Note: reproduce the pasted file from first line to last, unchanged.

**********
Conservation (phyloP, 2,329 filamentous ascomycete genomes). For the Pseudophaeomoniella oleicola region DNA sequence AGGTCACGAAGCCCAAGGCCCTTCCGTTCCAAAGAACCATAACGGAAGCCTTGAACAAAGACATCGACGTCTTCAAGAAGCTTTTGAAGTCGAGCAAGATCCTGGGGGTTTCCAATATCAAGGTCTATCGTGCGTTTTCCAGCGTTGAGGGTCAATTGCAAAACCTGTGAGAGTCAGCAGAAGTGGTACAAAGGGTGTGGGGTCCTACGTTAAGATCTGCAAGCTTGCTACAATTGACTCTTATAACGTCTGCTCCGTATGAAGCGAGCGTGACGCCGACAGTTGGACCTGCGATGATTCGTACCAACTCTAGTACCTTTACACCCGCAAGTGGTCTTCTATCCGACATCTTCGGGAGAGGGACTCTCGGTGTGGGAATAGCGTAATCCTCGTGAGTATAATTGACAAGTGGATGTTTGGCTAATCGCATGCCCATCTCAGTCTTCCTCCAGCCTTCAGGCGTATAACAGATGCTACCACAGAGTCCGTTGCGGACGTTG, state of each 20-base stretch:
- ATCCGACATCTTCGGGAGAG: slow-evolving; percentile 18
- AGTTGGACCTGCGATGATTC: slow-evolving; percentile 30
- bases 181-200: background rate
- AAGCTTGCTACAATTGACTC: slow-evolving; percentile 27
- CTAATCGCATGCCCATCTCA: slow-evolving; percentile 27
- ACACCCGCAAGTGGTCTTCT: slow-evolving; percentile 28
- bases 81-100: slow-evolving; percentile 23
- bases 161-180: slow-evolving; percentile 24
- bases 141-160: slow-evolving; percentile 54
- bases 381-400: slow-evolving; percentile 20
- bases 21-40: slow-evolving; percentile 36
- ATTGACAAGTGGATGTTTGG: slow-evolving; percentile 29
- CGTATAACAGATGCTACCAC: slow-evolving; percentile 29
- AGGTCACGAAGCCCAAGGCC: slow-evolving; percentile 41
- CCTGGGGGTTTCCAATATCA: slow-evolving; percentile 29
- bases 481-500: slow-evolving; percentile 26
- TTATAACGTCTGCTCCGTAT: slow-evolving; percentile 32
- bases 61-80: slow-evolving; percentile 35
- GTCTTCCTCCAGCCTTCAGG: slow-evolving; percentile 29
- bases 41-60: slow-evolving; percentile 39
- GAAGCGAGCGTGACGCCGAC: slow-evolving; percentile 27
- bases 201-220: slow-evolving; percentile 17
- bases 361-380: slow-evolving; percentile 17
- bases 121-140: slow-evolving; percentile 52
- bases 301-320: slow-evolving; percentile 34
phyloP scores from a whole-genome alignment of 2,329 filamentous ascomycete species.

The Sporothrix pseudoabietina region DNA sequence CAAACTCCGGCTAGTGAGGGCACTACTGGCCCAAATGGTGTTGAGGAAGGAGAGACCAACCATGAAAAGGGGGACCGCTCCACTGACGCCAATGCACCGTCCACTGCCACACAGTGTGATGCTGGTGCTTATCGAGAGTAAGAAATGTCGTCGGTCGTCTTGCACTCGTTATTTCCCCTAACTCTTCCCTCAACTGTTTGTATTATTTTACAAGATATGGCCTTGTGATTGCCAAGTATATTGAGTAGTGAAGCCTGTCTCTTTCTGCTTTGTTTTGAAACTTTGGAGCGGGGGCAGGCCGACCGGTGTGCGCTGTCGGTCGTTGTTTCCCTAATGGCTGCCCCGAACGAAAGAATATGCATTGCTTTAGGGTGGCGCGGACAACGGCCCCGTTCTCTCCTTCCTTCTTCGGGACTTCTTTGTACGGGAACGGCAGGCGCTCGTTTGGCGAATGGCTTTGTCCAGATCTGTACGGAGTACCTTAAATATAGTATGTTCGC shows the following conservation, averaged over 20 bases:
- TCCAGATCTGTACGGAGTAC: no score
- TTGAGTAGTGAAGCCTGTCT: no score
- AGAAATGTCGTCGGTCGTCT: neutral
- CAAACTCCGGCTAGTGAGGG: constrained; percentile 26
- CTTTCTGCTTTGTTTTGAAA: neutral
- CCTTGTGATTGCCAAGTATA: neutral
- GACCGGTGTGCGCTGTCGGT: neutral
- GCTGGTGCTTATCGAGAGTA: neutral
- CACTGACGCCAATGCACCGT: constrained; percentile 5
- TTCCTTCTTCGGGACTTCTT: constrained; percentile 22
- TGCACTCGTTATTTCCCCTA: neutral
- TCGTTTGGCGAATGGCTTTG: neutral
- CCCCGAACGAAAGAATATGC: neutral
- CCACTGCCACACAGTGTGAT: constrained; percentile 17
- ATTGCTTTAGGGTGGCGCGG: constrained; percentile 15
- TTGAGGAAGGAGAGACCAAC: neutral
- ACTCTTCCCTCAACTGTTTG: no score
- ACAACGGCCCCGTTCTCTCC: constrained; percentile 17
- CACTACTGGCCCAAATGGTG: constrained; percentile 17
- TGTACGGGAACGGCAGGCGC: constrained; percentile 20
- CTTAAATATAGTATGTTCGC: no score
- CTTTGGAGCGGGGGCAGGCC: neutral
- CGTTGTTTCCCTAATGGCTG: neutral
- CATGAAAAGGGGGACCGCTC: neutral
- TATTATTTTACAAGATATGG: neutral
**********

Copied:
Conservation (phyloP, 2,329 filamentous ascomycete genomes). For the Pseudophaeomoniella oleicola region DNA sequence AGGTCACGAAGCCCAAGGCCCTTCCGTTCCAAAGAACCATAACGGAAGCCTTGAACAAAGACATCGACGTCTTCAAGAAGCTTTTGAAGTCGAGCAAGATCCTGGGGGTTTCCAATATCAAGGTCTATCGTGCGTTTTCCAGCGTTGAGGGTCAATTGCAAAACCTGTGAGAGTCAGCAGAAGTGGTACAAAGGGTGTGGGGTCCTACGTTAAGATCTGCAAGCTTGCTACAATTGACTCTTATAACGTCTGCTCCGTATGAAGCGAGCGTGACGCCGACAGTTGGACCTGCGATGATTCGTACCAACTCTAGTACCTTTACACCCGCAAGTGGTCTTCTATCCGACATCTTCGGGAGAGGGACTCTCGGTGTGGGAATAGCGTAATCCTCGTGAGTATAATTGACAAGTGGATGTTTGGCTAATCGCATGCCCATCTCAGTCTTCCTCCAGCCTTCAGGCGTATAACAGATGCTACCACAGAGTCCGTTGCGGACGTTG, state of each 20-base stretch:
- ATCCGACATCTTCGGGAGAG: slow-evolving; percentile 18
- AGTTGGACCTGCGATGATTC: slow-evolving; percentile 30
- bases 181-200: background rate
- AAGCTTGCTACAATTGACTC: slow-evolving; percentile 27
- CTAATCGCATGCCCATCTCA: slow-evolving; percentile 27
- ACACCCGCAAGTGGTCTTCT: slow-evolving; percentile 28
- bases 81-100: slow-evolving; percentile 23
- bases 161-180: slow-evolving; percentile 24
- bases 141-160: slow-evolving; percentile 54
- bases 381-400: slow-evolving; percentile 20
- bases 21-40: slow-evolving; percentile 36
- ATTGACAAGTGGATGTTTGG: slow-evolving; percentile 29
- CGTATAACAGATGCTACCAC: slow-evolving; percentile 29
- AGGTCACGAAGCCCAAGGCC: slow-evolving; percentile 41
- CCTGGGGGTTTCCAATATCA: slow-evolving; percentile 29
- bases 481-500: slow-evolving; percentile 26
- TTATAACGTCTGCTCCGTAT: slow-evolving; percentile 32
- bases 61-80: slow-evolving; percentile 35
- GTCTTCCTCCAGCCTTCAGG: slow-evolving; percentile 29
- bases 41-60: slow-evolving; percentile 39
- GAAGCGAGCGTGACGCCGAC: slow-evolving; percentile 27
- bases 201-220: slow-evolving; percentile 17
- bases 361-380: slow-evolving; percentile 17
- bases 121-140: slow-evolving; percentile 52
- bases 301-320: slow-evolving; percentile 34
phyloP scores from a whole-genome alignment of 2,329 filamentous ascomycete species.

The Sporothrix pseudoabietina region DNA sequence CAAACTCCGGCTAGTGAGGGCACTACTGGCCCAAATGGTGTTGAGGAAGGAGAGACCAACCATGAAAAGGGGGACCGCTCCACTGACGCCAATGCACCGTCCACTGCCACACAGTGTGATGCTGGTGCTTATCGAGAGTAAGAAATGTCGTCGGTCGTCTTGCACTCGTTATTTCCCCTAACTCTTCCCTCAACTGTTTGTATTATTTTACAAGATATGGCCTTGTGATTGCCAAGTATATTGAGTAGTGAAGCCTGTCTCTTTCTGCTTTGTTTTGAAACTTTGGAGCGGGGGCAGGCCGACCGGTGTGCGCTGTCGGTCGTTGTTTCCCTAATGGCTGCCCCGAACGAAAGAATATGCATTGCTTTAGGGTGGCGCGGACAACGGCCCCGTTCTCTCCTTCCTTCTTCGGGACTTCTTTGTACGGGAACGGCAGGCGCTCGTTTGGCGAATGGCTTTGTCCAGATCTGTACGGAGTACCTTAAATATAGTATGTTCGC shows the following conservation, averaged over 20 bases:
- TCCAGATCTGTACGGAGTAC: no score
- TTGAGTAGTGAAGCCTGTCT: no score
- AGAAATGTCGTCGGTCGTCT: neutral
- CAAACTCCGGCTAGTGAGGG: constrained; percentile 26
- CTTTCTGCTTTGTTTTGAAA: neutral
- CCTTGTGATTGCCAAGTATA: neutral
- GACCGGTGTGCGCTGTCGGT: neutral
- GCTGGTGCTTATCGAGAGTA: neutral
- CACTGACGCCAATGCACCGT: constrained; percentile 5
- TTCCTTCTTCGGGACTTCTT: constrained; percentile 22
- TGCACTCGTTATTTCCCCTA: neutral
- TCGTTTGGCGAATGGCTTTG: neutral
- CCCCGAACGAAAGAATATGC: neutral
- CCACTGCCACACAGTGTGAT: constrained; percentile 17
- ATTGCTTTAGGGTGGCGCGG: constrained; percentile 15
- TTGAGGAAGGAGAGACCAAC: neutral
- ACTCTTCCCTCAACTGTTTG: no score
- ACAACGGCCCCGTTCTCTCC: constrained; percentile 17
- CACTACTGGCCCAAATGGTG: constrained; percentile 17
- TGTACGGGAACGGCAGGCGC: constrained; percentile 20
- CTTAAATATAGTATGTTCGC: no score
- CTTTGGAGCGGGGGCAGGCC: neutral
- CGTTGTTTCCCTAATGGCTG: neutral
- CATGAAAAGGGGGACCGCTC: neutral
- TATTATTTTACAAGATATGG: neutral